The Bruins offseason has gotten a ton of attention since it started a series or two earlier than many would have hoped. Naturally, when a team blows a 3-0 series lead, fans that saw promise want adjustments and answers. When that very team also has the second overall pick, it becomes a little clearer as to why the Bruins have remained relevant in late June.
Once the draft kicks off on Friday, so too will a flurry of moves across the league, which will be followed up six days later with the opening of free agency. As the Bruins and every other team patiently wait to hear whether the NHLPA will exercise a five percent inflator clause that would make the salary cap for next season somewhere between $58 million and $59 million, the cap room to pull off certain moves hangs in the balance. The Bruins would have $4,302,857 in space if the cap stayed as is at $56.8 million, according to CapGeek.com, and should they shed more salary they should be in good shape going forward.
So what moves are there for the GM Peter Chiarelli and the Bruins to make? They’ve already knocked a big one off the list in retaining Dennis Seidenberg, but there are plenty more dominos to fall. Here’s what the Bruins should do as the offseason picks up dramatically.
[NOTE: As you'll probably notice, none of these are in any particular order, as some include both free agency and the draft]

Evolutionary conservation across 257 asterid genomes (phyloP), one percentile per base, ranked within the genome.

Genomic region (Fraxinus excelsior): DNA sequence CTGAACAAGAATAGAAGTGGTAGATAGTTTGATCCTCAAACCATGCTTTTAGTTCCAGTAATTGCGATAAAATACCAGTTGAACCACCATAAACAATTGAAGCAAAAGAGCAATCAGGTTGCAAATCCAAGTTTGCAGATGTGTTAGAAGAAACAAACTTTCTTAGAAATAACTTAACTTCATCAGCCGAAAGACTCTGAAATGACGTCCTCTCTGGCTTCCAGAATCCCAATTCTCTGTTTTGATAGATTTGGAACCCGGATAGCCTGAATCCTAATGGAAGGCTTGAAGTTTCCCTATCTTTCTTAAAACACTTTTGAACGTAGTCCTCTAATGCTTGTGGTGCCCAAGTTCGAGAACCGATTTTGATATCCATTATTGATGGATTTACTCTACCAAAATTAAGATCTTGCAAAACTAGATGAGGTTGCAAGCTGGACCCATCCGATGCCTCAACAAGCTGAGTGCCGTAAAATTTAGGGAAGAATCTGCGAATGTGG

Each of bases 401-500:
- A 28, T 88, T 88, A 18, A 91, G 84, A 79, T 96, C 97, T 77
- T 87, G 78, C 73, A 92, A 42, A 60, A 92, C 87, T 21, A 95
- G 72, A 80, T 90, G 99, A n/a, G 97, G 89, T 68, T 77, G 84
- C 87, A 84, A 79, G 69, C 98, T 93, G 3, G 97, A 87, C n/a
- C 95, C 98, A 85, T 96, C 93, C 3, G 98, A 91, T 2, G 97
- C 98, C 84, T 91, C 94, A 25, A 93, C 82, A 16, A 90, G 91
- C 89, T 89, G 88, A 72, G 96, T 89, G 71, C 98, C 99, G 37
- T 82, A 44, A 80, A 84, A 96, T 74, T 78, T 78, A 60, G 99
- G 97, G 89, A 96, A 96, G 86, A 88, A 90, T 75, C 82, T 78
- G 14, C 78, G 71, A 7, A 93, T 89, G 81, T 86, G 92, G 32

1. Get Taylor Hall or Tyler Seguin, but don't let that be the end of the offensive improvements.
The Bruins, who finished dead last in goals this past season, need scorers. They'll get one with the second overall pick, whether it be Hall or Seguin (remember, Seguin scored 8 more goals than Hall this year and did so playing on a pretty weak team), but they shouldn't think their work is done if they get the wing, nor should they feel an issue went unaddressed if they get the center. Regardless of who comes to Boston to rescue the offense on Friday, he shouldn't be the only one this offseason.
The options in free agency aren't spectacular for major goal-scorers. Just because Hall or Seguin will be given an entry level deal, doesn’t mean they’ll be cheap (performance bonuses supplemented ’09 top pick John Tavares’ $900,000 maximum salary to bring his cap hit to $3.75 million), so the Bruins may potentially need to move some money around (Tim Thomas, Michael Ryder, Dennis Wideman – I don’t but any of the Marc Savard talk) in order to go for a wing on the free agent market.
Who would they go after? A move for Ilya Kovalchuk seems fantastically impossible, considering they would probably have to bid adieu to Patrice Bergeron and multiple others in order to do so. Additionally, Peter Chiarelli wouldn't let Phil Kessel financially handcuff the organization, and though Kovalchuk is on a different planet than Kessel talent-wise, his addition would also make other improvements and the retaining of Johnny Boychuk, whom they would like to keep, nearly impossible. Below are three options for the Bruins in free agency that could improve the offense come July 1.
Alexander Frolov, LW, Kings